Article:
Winnipeg is the capital of the province of Manitoba, located in central Canada. It is found at the junction of the Red and Assiniboine rivers, which has had a profound impact at times (see below). There are roughly 600,000 people who live in the city area, and it is widely regarded as one of the more culturally diverse populations in Canada. Large cultural groups include anglophone, francophone, Ukrainian, Icelandic, Italian and Filipino. Winnipeg is located just east of the Hundredth Meridian, where the great expanses of the prairies begin. It is several hours from the nearest large centres (Minneapolis/St Paul's, Regina, Calgary), which has some bearing on the local city. Essentially, Winnipeg has several amenities normally only found in larger cities simply because it's too far away from everywhere else. The city is often abbreviated to 'Peg, the license plate motto is 'Friendly Manitoba' and the city's symbol is the bison.
Winnipeg has a major airport, with connections to all the big centres - Toronto, Vancouver, Montreal, Chicago, and lots of others. You can also get there via the Trans-Canada Highway - which conveniently runs through the middle of the city - by train from the station, which looks like a mini-Grand Central Station; hitchhiking, which is not recommended during the winter months from October to April, or bicycling.
Where to Stay
Winnipeg is used to being a crossroads, so it offers many possibilities to the casual visitor or the dedicated tourist. It hosts many of the major brand-name hotels, including the Sheraton, Lombard, and Days Inn. An outstanding local choice is the Hotel Fort Garry, which features an atmosphere of mid-1920s elegance and a matching ballroom. Also available, if your tastes lean towards the domestically experimental, are many local bed and breakfast establishments. For those on a budget, there is a youth hostel located in the Wolsley area, affectionately known as the 'Granola Belt', which is fun for those who have never left the 1960s, or for those who desperately want to go back. There are also two universities which may offer residence rooms at low rates during the summer months.
Obvious ways include the car, taxis and buses which, incidentally, have some of the best-constructed shelters due largely to the climate. Less obvious modes of transport include bicycles, a 'Downtown Express' bus which only costs 25 cents and which stops at many of the major sites, and skating along the Assiniboine River in winter months. Walking is always possible too, but keep in mind two things: there is always the climate and the 'Peg tends to be built out rather than up - as such, things are farther apart here than in many other parts of the world.
Where To Eat
There are really an awful lot of restaurants in this city. It gets sufficiently cold in the winter months that you have to do something indoors, and you might as well do something that helps maintain those crucial energy stores. Happily, though, this results in a variety of great places to dine. Notable spots include:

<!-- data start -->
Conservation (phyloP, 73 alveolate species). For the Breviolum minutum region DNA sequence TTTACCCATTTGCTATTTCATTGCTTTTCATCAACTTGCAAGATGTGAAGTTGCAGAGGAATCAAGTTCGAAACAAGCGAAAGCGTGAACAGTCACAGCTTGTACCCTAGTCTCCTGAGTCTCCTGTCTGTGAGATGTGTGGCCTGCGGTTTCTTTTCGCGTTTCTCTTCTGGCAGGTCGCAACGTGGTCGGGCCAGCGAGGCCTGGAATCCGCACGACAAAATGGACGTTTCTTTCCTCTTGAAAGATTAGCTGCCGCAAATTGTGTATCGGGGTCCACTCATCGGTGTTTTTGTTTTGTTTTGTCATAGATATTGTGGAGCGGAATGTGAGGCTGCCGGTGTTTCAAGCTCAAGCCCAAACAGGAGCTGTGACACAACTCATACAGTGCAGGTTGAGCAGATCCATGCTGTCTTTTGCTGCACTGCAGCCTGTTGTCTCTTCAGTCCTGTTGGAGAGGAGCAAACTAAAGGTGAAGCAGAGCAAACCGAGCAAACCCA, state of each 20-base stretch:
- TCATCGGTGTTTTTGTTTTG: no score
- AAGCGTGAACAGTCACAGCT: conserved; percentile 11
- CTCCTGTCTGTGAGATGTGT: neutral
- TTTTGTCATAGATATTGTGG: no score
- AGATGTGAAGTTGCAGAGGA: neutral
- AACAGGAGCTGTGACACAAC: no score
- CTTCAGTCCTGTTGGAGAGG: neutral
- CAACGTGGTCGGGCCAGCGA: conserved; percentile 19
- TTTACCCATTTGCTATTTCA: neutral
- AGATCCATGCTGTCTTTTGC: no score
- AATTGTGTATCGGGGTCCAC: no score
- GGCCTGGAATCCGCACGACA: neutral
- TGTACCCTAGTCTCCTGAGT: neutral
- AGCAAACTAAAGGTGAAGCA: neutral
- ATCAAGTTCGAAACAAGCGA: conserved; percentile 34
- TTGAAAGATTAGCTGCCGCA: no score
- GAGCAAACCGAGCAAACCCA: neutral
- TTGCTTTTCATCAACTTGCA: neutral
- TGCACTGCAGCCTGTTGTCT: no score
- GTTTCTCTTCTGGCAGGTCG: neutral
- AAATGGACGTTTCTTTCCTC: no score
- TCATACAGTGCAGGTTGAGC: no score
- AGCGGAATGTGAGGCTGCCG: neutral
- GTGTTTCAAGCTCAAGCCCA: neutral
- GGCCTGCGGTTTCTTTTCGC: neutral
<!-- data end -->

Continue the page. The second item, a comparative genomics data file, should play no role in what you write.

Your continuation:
Pasta La Vista is a modern Italian restaurant with a loud party-type atmosphere.
The Medicine Rock Café is about 30 minutes outside of the city, but offers the best Sunday brunch around.
The Velvet Glove is for the well-heeled, or those on a generous expense account.
Green Gates is a retro-fitted mansion which aspires to using as much local produce as possible. It also has several horses in an arena, but they are not on the menu.
VJ's has a local reputation for the best burgers in town.
The Rogue's Gallery is an artist's collective situated in a refitted house which serves up good food as well as local art.
Kelecki's is a family-owned diner which rivals VJ's for burgers.
Elicia's serves great Ukrainian food.
Café Dansk is home to good Danish cooking.
Stella's Café and Bakery serves an excellent brunch.
Baked Expectations is the crown jewel of Winnipeg for dessert maniacs. They offer slices of cakes and pie that could feed a family of four.
Corydon Street offers a string of Italian restaurants and cafés, with fantastic patio life in the summer months.
What to Drink
Winnipeggers, as Canadians, enjoy their beer. Happily, many local microbreweries have recently sprung up. Fort Garry is one of the oldest and best - their Dark Ale is worth experiencing, several times if possible. The River City Brewing Company offers a mix of house standards and seasonal variations - happy memories are near inevitable after Hallowe'en Pumpkin ale, or Blueberry Scotian Lager (with real blueberries) or how about a Hemp Ale (the name speaks for itself). The Agassiz Brewing Company is a relative latecomer, but nonetheless welcome for its Catfish Cream Ale. Another prairie microbrew is Big Rock Ale, based out of Calgary. It produces some of the uniformly best brews of the area. And, of course, there's the big names - Molson and Labatt's. Locally, though, they have somewhat fallen out of favour since both of them shut down their facilities and pulled out of the city some years ago.